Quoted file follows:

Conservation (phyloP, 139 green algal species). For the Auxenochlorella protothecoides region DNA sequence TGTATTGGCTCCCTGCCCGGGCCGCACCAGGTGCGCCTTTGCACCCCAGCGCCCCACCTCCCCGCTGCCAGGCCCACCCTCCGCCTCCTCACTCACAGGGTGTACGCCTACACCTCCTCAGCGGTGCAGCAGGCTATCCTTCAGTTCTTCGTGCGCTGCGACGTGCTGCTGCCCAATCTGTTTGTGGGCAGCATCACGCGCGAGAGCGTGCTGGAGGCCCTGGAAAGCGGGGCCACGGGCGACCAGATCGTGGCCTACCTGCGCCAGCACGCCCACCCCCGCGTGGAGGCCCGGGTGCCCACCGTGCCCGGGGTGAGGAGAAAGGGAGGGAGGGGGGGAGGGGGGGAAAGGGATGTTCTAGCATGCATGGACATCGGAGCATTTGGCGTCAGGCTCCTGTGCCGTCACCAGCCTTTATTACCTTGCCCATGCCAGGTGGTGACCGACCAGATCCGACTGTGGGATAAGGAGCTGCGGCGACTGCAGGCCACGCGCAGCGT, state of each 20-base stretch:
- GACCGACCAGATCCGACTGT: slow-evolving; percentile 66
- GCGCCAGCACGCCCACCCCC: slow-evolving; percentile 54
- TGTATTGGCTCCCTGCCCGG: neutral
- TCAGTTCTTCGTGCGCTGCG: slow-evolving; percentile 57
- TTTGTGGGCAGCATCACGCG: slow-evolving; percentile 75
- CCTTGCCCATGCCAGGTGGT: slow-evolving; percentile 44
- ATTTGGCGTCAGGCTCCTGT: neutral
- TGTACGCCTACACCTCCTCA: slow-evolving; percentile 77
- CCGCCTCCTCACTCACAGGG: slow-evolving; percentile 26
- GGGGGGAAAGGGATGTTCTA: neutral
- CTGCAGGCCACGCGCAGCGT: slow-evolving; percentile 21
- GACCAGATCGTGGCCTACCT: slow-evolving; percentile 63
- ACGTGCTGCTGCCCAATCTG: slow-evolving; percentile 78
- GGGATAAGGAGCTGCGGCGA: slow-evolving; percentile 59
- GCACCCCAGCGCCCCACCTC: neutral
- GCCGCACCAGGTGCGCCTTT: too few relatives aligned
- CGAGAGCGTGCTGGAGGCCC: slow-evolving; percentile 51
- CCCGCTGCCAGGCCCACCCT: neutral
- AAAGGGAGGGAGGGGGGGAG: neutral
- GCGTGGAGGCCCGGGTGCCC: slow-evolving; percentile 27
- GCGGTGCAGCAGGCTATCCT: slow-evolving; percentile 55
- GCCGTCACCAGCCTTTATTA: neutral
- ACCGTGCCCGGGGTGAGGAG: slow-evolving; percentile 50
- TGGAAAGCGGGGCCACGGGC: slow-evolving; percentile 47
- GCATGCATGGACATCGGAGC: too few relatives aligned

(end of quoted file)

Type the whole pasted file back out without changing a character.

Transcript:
Conservation (phyloP, 139 green algal species). For the Auxenochlorella protothecoides region DNA sequence TGTATTGGCTCCCTGCCCGGGCCGCACCAGGTGCGCCTTTGCACCCCAGCGCCCCACCTCCCCGCTGCCAGGCCCACCCTCCGCCTCCTCACTCACAGGGTGTACGCCTACACCTCCTCAGCGGTGCAGCAGGCTATCCTTCAGTTCTTCGTGCGCTGCGACGTGCTGCTGCCCAATCTGTTTGTGGGCAGCATCACGCGCGAGAGCGTGCTGGAGGCCCTGGAAAGCGGGGCCACGGGCGACCAGATCGTGGCCTACCTGCGCCAGCACGCCCACCCCCGCGTGGAGGCCCGGGTGCCCACCGTGCCCGGGGTGAGGAGAAAGGGAGGGAGGGGGGGAGGGGGGGAAAGGGATGTTCTAGCATGCATGGACATCGGAGCATTTGGCGTCAGGCTCCTGTGCCGTCACCAGCCTTTATTACCTTGCCCATGCCAGGTGGTGACCGACCAGATCCGACTGTGGGATAAGGAGCTGCGGCGACTGCAGGCCACGCGCAGCGT, state of each 20-base stretch:
- GACCGACCAGATCCGACTGT: slow-evolving; percentile 66
- GCGCCAGCACGCCCACCCCC: slow-evolving; percentile 54
- TGTATTGGCTCCCTGCCCGG: neutral
- TCAGTTCTTCGTGCGCTGCG: slow-evolving; percentile 57
- TTTGTGGGCAGCATCACGCG: slow-evolving; percentile 75
- CCTTGCCCATGCCAGGTGGT: slow-evolving; percentile 44
- ATTTGGCGTCAGGCTCCTGT: neutral
- TGTACGCCTACACCTCCTCA: slow-evolving; percentile 77
- CCGCCTCCTCACTCACAGGG: slow-evolving; percentile 26
- GGGGGGAAAGGGATGTTCTA: neutral
- CTGCAGGCCACGCGCAGCGT: slow-evolving; percentile 21
- GACCAGATCGTGGCCTACCT: slow-evolving; percentile 63
- ACGTGCTGCTGCCCAATCTG: slow-evolving; percentile 78
- GGGATAAGGAGCTGCGGCGA: slow-evolving; percentile 59
- GCACCCCAGCGCCCCACCTC: neutral
- GCCGCACCAGGTGCGCCTTT: too few relatives aligned
- CGAGAGCGTGCTGGAGGCCC: slow-evolving; percentile 51
- CCCGCTGCCAGGCCCACCCT: neutral
- AAAGGGAGGGAGGGGGGGAG: neutral
- GCGTGGAGGCCCGGGTGCCC: slow-evolving; percentile 27
- GCGGTGCAGCAGGCTATCCT: slow-evolving; percentile 55
- GCCGTCACCAGCCTTTATTA: neutral
- ACCGTGCCCGGGGTGAGGAG: slow-evolving; percentile 50
- TGGAAAGCGGGGCCACGGGC: slow-evolving; percentile 47
- GCATGCATGGACATCGGAGC: too few relatives aligned